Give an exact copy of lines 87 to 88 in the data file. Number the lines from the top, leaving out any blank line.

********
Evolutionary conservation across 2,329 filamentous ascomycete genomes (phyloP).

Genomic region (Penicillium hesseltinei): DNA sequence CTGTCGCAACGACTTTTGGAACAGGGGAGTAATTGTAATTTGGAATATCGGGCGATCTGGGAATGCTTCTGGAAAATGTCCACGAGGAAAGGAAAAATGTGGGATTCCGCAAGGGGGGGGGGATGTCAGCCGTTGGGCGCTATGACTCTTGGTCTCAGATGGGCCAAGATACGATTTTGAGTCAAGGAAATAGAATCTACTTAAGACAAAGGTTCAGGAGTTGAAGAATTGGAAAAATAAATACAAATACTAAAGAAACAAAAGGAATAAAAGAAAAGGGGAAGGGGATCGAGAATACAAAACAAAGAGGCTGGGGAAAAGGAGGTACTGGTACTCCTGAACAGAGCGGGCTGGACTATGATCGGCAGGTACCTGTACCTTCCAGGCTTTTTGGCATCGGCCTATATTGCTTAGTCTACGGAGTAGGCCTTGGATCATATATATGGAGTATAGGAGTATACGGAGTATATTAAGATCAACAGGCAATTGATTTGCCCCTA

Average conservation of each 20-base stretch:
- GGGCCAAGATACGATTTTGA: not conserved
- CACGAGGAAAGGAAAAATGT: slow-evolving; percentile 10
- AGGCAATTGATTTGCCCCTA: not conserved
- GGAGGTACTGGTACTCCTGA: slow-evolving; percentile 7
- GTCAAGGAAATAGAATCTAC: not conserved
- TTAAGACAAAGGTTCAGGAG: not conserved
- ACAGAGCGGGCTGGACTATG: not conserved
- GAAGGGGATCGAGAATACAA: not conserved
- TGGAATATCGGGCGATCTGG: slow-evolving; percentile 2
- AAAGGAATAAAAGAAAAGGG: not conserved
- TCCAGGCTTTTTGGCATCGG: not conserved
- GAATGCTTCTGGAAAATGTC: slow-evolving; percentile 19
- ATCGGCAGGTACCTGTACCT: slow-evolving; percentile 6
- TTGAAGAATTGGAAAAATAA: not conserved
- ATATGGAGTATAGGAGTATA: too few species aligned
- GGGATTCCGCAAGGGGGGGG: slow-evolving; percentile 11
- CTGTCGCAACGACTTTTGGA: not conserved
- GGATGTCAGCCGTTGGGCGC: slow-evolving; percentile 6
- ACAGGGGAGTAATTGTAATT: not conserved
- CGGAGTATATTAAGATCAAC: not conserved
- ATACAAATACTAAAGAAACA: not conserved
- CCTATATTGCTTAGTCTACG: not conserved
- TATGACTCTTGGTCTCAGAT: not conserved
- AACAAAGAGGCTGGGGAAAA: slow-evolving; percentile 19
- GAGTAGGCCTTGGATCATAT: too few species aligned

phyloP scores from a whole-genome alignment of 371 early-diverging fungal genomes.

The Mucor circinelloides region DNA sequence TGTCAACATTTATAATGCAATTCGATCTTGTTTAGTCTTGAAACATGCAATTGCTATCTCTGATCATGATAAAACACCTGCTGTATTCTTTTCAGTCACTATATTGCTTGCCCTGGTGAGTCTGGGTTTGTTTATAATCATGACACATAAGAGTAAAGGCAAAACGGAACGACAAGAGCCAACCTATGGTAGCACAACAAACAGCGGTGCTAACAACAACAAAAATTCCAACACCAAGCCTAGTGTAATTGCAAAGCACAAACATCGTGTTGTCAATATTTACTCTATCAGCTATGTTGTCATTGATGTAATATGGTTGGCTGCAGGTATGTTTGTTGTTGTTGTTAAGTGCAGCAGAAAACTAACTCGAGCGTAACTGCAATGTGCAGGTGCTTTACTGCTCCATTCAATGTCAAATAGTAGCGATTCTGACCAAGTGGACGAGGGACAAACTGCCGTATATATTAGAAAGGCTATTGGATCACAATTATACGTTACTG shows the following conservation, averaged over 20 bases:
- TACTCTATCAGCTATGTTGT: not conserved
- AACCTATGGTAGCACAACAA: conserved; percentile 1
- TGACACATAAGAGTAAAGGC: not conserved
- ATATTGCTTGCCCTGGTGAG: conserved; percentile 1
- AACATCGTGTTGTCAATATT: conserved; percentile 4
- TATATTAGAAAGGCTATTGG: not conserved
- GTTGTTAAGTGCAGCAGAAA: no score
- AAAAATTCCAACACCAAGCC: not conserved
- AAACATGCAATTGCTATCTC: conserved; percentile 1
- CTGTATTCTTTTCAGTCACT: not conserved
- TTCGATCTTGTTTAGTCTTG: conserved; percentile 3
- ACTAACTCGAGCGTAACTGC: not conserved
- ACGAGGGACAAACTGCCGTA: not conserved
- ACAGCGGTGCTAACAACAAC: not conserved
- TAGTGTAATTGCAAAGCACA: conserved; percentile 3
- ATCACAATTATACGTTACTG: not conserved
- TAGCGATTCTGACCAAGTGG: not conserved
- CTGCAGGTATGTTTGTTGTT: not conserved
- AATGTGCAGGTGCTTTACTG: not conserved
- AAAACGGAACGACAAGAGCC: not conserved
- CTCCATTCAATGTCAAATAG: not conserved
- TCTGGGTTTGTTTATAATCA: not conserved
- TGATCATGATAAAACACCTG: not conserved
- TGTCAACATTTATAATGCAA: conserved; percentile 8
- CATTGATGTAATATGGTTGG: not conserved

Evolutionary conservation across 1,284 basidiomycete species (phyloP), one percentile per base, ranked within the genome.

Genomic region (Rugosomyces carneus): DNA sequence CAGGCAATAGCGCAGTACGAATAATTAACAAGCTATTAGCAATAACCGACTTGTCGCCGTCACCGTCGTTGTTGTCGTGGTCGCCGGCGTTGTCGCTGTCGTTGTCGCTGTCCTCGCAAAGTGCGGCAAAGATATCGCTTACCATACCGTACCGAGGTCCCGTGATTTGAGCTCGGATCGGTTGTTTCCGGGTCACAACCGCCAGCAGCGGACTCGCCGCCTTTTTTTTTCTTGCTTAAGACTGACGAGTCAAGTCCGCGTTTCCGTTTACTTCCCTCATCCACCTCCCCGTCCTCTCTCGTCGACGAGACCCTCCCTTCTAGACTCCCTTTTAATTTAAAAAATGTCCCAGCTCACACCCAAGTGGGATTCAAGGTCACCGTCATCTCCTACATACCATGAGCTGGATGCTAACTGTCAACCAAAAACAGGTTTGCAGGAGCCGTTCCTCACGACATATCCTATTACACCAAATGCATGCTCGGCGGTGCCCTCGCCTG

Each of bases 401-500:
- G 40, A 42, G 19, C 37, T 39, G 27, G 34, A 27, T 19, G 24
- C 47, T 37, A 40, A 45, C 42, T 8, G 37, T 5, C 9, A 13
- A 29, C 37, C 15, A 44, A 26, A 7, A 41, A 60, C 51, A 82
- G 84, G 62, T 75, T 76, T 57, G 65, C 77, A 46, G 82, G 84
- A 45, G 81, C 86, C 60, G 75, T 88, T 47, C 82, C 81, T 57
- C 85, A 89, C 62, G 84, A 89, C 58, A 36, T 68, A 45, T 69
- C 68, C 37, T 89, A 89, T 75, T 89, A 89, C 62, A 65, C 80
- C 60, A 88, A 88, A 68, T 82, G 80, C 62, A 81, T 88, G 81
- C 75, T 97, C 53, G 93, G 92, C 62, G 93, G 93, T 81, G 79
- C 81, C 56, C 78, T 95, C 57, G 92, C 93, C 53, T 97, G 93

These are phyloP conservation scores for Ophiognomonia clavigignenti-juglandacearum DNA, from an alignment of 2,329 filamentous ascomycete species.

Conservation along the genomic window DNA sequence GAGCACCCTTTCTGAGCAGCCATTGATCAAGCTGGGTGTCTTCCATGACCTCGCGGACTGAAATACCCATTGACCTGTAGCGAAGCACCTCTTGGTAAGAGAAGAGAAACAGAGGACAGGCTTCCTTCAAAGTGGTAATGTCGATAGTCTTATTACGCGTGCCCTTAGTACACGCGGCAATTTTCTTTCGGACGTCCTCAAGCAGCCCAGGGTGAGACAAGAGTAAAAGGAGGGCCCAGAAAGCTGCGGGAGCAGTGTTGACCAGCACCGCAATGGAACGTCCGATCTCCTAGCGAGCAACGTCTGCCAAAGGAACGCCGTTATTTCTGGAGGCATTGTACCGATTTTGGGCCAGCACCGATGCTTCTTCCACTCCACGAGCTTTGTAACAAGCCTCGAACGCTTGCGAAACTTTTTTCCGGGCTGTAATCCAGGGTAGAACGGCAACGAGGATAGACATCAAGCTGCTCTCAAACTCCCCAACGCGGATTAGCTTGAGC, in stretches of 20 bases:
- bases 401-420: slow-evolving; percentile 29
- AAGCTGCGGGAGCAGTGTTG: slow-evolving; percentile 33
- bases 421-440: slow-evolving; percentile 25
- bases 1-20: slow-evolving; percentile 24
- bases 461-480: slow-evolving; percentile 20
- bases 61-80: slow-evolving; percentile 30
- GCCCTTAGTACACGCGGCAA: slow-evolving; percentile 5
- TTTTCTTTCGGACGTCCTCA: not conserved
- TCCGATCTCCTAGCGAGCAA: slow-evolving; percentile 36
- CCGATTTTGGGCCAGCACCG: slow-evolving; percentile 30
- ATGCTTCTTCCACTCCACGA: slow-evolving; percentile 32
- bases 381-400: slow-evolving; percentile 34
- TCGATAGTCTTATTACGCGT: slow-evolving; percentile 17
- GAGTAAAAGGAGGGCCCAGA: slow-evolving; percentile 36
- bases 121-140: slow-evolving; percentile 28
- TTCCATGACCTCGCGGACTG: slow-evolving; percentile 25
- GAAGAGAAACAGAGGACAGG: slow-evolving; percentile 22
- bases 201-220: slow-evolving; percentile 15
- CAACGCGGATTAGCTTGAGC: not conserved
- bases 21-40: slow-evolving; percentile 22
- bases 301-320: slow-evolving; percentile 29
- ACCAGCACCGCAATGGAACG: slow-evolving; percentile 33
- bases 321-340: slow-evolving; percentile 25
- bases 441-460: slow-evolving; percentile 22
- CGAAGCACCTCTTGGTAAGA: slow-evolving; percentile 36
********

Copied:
- GAAGAGAAACAGAGGACAGG: slow-evolving; percentile 22
- bases 201-220: slow-evolving; percentile 15